"Climate change. What's the solution? A green jobs revolution." So chanted thousands of protesters who braved the frigid cold Monday in Washington to demand aggressive government action on alternative energy. They have reason to be optimistic. The recently passed economic stimulus bill promises to create thousands of green jobs. Vice President Biden's new Middle Class Task Force devoted its first meeting, last Friday in Philadelphia, to praising their virtues. President Obama contends that his policies will deliver 5 million green jobs in the next two decades.
Indeed, for a nation facing dire economic and energy challenges, green jobs seem to be an ideal solution. But just because "green" and "jobs" are both in demand doesn't mean that policies focused on creating "green jobs" make sense. In fact, a close look at the economics of "green jobs" suggests that if we try to find a lasting solution to these challenges with a single set of policies, we might fail to deliver on both fronts.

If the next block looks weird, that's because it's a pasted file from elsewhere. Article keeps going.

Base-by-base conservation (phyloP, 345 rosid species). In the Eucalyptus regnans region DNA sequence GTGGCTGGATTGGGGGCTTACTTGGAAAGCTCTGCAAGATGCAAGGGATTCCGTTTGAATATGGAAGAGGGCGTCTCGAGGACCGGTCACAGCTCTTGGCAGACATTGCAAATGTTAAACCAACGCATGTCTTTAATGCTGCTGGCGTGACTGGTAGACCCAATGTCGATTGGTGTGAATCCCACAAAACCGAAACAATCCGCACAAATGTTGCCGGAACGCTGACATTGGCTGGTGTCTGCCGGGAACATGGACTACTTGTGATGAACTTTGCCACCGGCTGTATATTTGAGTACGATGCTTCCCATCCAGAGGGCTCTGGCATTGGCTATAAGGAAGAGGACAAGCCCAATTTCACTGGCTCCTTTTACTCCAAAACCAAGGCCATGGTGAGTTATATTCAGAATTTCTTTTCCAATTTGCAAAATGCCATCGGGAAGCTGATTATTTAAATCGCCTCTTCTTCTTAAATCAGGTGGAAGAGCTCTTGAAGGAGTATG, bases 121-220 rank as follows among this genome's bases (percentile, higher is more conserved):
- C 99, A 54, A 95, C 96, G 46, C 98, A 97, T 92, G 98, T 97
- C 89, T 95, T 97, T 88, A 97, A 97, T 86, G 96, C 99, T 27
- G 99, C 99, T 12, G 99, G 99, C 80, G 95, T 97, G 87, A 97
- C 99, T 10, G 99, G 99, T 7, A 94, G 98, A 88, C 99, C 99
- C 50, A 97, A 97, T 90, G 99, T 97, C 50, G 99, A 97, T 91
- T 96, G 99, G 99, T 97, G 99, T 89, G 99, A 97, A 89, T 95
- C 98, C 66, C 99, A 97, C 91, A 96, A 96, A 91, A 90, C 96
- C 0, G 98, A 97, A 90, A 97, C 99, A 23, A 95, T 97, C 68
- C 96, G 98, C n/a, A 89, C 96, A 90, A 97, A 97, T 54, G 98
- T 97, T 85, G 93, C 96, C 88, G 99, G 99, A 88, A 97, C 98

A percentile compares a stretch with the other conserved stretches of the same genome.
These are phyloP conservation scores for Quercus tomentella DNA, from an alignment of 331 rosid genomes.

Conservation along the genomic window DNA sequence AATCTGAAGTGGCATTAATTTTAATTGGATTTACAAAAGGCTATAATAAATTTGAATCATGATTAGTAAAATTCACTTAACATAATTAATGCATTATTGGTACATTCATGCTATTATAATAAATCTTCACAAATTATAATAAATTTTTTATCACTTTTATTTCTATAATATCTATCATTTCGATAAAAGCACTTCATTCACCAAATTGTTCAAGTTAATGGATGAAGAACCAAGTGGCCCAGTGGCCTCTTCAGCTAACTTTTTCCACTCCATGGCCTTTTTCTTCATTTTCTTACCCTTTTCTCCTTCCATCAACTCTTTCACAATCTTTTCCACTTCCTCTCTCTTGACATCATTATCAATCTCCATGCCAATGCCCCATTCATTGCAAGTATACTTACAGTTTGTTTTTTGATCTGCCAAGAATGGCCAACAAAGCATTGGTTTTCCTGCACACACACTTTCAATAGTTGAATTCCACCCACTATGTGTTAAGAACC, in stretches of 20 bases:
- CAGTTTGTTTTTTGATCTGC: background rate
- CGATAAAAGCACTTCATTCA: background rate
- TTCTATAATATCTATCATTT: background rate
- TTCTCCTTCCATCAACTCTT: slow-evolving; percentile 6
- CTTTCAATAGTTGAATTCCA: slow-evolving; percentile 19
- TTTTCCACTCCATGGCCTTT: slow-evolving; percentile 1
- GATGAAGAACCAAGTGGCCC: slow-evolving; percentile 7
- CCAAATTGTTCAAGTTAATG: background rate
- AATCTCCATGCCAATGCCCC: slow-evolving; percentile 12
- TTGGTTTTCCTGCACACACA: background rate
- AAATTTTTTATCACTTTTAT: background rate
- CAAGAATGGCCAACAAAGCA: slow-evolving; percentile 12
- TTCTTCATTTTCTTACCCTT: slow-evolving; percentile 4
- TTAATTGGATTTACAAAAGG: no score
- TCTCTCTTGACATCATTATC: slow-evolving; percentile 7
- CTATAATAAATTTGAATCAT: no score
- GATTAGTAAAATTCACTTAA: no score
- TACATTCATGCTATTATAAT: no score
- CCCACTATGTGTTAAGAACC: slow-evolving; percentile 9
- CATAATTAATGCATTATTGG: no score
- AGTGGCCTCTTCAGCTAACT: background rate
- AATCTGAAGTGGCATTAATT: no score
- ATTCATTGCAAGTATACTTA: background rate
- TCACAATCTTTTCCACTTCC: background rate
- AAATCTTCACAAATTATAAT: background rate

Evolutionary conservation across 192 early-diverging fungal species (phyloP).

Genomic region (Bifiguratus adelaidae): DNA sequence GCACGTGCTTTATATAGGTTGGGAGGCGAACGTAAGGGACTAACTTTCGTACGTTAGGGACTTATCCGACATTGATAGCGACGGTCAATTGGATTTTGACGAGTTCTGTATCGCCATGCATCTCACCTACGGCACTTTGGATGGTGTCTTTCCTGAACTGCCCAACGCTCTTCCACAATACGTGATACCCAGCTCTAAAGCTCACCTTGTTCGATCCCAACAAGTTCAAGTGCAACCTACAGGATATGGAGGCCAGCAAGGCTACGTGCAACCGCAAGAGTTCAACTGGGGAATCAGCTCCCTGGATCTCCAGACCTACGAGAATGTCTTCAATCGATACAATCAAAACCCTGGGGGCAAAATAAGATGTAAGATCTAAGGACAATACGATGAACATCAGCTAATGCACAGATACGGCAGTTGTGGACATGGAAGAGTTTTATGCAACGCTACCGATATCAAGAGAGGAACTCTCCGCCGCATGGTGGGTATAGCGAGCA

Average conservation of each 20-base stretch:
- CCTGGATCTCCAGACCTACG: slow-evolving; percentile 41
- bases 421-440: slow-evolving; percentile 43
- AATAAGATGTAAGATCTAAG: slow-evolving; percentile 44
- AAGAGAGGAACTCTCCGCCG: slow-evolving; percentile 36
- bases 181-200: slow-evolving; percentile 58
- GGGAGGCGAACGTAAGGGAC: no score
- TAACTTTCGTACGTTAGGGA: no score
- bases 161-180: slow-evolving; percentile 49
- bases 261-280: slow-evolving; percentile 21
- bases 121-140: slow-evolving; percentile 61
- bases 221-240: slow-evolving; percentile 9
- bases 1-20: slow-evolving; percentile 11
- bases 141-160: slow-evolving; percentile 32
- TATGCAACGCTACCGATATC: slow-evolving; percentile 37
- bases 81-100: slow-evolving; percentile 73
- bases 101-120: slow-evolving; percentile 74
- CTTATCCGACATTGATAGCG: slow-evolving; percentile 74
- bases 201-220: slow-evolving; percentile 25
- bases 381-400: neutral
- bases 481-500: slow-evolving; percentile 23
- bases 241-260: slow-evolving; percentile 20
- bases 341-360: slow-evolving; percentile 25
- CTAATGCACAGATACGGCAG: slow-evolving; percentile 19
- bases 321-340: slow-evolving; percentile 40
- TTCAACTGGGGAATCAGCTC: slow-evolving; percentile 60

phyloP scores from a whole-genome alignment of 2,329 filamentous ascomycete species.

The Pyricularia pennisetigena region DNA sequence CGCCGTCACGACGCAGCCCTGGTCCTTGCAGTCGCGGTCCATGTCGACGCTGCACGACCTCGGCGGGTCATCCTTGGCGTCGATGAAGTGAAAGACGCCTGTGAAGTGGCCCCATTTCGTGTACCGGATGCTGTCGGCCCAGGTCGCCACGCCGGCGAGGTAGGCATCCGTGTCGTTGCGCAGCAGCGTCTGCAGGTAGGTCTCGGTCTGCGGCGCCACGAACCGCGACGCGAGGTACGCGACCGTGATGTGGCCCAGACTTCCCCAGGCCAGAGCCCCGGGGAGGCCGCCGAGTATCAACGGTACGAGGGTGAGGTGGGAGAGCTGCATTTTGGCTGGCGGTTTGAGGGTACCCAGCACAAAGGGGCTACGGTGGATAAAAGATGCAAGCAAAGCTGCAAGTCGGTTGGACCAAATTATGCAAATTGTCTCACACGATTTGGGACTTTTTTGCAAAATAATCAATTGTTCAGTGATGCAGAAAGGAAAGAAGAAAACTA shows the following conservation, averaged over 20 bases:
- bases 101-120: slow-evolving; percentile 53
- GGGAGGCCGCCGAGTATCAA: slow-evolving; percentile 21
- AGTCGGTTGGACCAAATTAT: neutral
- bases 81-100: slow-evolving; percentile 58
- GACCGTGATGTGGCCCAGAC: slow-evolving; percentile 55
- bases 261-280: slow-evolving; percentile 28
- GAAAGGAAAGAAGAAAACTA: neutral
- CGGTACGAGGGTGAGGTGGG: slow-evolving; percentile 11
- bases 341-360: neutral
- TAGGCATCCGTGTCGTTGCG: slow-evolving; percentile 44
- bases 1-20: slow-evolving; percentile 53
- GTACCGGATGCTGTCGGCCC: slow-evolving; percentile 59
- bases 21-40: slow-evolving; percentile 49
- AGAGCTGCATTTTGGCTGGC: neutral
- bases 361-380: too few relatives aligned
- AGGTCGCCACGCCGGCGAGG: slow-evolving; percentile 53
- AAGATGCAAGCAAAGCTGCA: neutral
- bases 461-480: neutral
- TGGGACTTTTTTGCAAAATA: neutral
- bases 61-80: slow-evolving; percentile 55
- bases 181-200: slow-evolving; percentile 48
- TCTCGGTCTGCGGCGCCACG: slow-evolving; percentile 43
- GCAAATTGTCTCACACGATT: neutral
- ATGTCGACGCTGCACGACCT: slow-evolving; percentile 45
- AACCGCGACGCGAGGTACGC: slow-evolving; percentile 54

The fundamental problem is that there's no solid evidence that green policies--even those aimed explicitly at creating jobs--will actually lower the long-term unemployment rate. Most of the research on how these sorts of programs might build up the work force simply tallies the payrolls, current or projected, of companies in renewable energy and other sectors. (Analyses typically include not only jobs installing solar panels or engineering algae for biofuels but also secondary activities like making widgets for use in windmills.)